I found the WR to be very valuable, since drippy conditions often present good opportunities for macro work. I also read a report that the new lens has better contrast at wide open aperture. It is lighter but beautifully built.

Last edited by mikesbike; 09-05-2017 at 06:43 PM.
09-06-2017, 12:38 AM   #12
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They are close but not the same.
F and FA 100 f/2.8 Macro's has the same features (focus limiter). But the FA has the newer ghostless coating of the lens elements. Those has 9 elements in 8 groups and a large front lens element with 58 mm filter thread.

DFA 100 f/2.8 and the WR-version has the same lens coating, an upgraded version of the ghostless coating, and while they have a similar arrangement of 9 elements in 8 groups their optical elements differs from the F/FA, plus they have a smaller front lens element and with 49 mm filter thread.

So what does this mean optically? The two DFA versions has a higher contrast than the F and FA versions, also a more cold - or neutral - colour balance / colour rendition, where the F and FA are slightly warmer. Some has suggested that the DFA versions are actually based upon the Tokina AF 100 f/2.8 Macro, or it is the other way around. I honestly don't know. (but the Tokina and Pentax 35 f/2.8 Macro has definately the same optics).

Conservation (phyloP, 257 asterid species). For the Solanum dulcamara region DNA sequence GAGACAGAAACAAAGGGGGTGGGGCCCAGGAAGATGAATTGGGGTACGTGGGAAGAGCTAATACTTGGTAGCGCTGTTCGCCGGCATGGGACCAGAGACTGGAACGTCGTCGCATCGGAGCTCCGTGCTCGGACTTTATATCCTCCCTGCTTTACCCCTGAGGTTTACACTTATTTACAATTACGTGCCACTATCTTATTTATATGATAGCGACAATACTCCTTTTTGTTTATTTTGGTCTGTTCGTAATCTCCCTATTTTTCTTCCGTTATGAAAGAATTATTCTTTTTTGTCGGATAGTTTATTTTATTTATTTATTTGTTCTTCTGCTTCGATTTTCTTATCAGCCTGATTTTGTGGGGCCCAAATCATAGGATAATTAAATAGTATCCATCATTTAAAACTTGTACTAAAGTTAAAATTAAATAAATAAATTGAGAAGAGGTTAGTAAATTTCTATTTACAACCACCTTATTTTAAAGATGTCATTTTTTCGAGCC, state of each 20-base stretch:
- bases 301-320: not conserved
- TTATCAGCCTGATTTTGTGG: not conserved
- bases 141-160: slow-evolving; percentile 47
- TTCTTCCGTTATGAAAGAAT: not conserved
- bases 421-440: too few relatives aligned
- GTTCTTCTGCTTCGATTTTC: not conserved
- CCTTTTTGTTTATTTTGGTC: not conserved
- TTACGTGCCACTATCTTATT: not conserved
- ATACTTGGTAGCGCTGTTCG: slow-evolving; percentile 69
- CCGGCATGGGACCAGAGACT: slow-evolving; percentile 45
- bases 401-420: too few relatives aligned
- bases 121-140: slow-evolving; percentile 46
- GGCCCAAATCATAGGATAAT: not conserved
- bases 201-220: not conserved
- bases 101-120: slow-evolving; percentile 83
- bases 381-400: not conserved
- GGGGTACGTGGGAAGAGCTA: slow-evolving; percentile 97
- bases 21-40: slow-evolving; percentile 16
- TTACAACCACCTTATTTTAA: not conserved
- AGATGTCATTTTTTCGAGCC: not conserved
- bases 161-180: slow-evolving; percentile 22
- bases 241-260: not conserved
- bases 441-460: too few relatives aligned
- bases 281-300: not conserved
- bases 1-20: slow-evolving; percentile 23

But I can't really say it makes so much difference on digital, the processing and auto white balance adjusts... but on analogue film, the difference in character is more noticeable, and I would rate the F and FA as being more pleasant to the eye even if the DFA versions are technically superior.
09-06-2017, 02:39 AM   #13
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QuoteOriginally posted by RMabo Quote
They are close but not the same.
F and FA 100 f/2.8 Macro's has the same features (focus limiter). But the FA has the newer ghostless coating of the lens elements. Those has 9 elements in 8 groups and a large front lens element with 58 mm filter thread.

DFA 100 f/2.8 and the WR-version has the same lens coating, an upgraded version of the ghostless coating, and while they have a similar arrangement of 9 elements in 8 groups their optical elements differs from the F/FA, plus they have a smaller front lens element and with 49 mm filter thread.